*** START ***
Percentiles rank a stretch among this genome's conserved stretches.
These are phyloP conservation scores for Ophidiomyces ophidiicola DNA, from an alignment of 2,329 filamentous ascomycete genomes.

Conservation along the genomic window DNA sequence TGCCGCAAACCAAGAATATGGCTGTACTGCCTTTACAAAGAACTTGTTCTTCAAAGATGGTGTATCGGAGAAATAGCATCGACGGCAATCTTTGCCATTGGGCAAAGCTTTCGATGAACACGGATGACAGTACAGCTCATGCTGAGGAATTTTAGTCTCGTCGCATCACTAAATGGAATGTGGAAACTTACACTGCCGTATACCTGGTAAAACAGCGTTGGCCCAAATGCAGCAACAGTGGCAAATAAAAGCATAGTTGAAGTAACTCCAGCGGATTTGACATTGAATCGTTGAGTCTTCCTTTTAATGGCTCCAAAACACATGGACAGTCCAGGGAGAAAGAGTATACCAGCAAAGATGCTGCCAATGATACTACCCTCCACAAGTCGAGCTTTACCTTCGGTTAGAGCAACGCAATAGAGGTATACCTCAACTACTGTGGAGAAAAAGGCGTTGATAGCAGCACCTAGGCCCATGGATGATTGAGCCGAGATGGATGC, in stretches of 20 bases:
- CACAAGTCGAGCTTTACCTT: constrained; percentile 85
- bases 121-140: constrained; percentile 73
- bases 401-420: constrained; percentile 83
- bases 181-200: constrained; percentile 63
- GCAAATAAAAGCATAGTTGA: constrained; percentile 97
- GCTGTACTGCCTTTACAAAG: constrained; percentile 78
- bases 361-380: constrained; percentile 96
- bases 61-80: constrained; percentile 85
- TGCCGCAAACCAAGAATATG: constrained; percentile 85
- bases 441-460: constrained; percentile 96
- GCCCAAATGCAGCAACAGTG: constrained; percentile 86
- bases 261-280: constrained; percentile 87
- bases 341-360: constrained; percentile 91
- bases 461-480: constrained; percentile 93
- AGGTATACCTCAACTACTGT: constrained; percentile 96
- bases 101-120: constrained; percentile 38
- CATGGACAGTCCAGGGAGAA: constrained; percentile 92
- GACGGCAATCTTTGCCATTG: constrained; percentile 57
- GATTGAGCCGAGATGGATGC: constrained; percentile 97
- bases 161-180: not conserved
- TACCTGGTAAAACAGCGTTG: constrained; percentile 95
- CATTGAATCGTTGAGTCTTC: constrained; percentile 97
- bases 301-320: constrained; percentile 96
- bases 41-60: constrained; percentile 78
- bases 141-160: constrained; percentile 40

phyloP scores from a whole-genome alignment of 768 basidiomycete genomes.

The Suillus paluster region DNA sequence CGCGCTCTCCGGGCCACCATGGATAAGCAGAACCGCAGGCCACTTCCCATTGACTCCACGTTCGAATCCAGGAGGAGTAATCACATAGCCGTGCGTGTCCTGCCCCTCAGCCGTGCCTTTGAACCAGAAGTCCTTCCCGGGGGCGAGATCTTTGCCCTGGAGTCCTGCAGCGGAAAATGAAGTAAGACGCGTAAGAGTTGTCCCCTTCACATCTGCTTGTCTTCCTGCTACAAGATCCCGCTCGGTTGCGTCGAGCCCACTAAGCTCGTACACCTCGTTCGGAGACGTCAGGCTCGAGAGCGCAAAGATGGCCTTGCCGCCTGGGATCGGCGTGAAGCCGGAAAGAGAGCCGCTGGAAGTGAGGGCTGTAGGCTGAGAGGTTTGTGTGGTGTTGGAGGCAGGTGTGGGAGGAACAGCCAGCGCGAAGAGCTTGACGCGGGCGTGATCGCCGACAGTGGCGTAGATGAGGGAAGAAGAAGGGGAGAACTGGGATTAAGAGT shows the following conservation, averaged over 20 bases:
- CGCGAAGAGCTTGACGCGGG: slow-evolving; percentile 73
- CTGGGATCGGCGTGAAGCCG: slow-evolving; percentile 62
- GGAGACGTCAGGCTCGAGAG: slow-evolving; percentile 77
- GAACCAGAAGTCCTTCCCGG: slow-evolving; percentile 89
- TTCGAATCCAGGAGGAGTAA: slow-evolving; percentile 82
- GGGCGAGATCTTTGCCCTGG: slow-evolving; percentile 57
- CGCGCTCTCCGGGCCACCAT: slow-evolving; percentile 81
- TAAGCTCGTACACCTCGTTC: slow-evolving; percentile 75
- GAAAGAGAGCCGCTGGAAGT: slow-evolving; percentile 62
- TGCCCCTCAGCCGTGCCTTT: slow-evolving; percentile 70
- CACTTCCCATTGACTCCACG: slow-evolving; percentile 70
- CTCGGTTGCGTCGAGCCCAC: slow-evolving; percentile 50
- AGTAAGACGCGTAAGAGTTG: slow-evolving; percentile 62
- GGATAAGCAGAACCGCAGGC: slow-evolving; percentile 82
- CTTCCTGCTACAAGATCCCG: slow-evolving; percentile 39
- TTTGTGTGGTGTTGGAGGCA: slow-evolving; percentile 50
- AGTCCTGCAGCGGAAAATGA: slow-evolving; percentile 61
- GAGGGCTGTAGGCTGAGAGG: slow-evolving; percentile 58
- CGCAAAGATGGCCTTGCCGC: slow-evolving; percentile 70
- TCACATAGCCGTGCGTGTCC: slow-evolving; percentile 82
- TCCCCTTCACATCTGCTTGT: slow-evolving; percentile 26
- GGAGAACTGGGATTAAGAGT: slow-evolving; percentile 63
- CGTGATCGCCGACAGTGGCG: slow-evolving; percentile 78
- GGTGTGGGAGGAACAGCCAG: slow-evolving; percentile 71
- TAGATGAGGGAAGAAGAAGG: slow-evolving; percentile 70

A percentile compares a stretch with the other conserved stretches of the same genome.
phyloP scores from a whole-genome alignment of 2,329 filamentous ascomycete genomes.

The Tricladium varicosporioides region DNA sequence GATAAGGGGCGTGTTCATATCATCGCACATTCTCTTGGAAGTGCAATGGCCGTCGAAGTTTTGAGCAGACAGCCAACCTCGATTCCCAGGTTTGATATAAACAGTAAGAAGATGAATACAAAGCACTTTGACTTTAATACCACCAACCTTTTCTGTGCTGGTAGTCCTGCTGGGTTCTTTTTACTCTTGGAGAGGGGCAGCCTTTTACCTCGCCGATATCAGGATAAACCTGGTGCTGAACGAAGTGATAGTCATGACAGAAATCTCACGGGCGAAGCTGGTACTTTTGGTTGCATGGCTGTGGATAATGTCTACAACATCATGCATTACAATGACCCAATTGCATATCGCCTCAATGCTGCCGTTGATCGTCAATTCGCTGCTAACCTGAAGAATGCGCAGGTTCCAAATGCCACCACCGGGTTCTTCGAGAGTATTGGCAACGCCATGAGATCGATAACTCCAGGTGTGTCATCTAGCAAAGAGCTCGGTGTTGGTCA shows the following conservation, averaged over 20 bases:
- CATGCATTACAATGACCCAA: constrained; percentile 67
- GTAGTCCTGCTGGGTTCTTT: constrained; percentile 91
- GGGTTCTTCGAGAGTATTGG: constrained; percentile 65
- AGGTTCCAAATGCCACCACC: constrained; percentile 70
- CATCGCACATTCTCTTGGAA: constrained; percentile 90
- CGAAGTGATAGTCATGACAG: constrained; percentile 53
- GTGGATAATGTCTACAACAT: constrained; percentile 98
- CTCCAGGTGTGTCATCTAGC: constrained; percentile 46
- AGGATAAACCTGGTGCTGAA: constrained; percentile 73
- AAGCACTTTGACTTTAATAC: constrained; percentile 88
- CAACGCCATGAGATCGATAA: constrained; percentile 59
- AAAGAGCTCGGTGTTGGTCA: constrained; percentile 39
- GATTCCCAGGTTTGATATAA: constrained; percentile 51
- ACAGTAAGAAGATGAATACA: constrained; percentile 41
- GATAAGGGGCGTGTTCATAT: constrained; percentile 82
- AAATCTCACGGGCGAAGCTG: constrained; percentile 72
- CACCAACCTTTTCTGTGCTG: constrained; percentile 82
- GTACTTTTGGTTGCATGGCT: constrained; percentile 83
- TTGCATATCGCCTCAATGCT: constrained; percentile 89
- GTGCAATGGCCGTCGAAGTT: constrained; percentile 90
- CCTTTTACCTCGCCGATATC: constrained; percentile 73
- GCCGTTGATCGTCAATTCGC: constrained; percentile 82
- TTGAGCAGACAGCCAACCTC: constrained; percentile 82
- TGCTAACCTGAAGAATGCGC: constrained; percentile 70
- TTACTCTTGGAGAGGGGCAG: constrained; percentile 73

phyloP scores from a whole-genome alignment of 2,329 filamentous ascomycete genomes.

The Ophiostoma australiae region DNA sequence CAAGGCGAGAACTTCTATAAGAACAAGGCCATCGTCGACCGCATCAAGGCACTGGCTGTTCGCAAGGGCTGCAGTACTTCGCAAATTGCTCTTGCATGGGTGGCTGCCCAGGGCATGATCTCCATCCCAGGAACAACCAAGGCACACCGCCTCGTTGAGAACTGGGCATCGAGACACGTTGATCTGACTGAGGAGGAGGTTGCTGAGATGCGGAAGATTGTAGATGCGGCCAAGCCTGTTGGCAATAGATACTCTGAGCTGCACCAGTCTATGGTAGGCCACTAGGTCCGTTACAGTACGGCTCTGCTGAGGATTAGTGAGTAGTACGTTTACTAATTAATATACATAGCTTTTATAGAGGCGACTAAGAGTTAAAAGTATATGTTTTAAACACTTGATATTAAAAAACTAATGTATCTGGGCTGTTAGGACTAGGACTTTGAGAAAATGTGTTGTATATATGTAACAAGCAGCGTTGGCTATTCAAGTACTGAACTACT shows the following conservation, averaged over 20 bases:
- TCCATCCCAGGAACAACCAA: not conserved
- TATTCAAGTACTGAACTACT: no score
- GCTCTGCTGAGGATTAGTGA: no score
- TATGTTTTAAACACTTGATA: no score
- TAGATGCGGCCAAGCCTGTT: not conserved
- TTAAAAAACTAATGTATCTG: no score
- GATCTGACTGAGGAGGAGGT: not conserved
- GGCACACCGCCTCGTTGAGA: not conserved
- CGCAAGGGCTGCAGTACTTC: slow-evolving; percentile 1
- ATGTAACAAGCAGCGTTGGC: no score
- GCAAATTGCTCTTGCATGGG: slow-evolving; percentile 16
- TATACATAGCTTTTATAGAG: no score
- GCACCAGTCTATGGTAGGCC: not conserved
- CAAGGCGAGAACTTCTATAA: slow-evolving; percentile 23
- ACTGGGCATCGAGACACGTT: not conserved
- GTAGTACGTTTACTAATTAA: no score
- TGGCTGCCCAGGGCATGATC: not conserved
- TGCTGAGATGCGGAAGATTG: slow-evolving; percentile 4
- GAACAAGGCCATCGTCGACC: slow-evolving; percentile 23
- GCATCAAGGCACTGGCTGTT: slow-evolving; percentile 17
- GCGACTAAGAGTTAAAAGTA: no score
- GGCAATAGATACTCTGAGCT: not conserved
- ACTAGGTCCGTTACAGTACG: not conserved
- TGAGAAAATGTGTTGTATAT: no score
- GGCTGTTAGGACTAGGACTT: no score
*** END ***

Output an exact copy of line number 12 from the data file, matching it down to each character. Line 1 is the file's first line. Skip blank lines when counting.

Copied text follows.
- TGCCGCAAACCAAGAATATG: constrained; percentile 85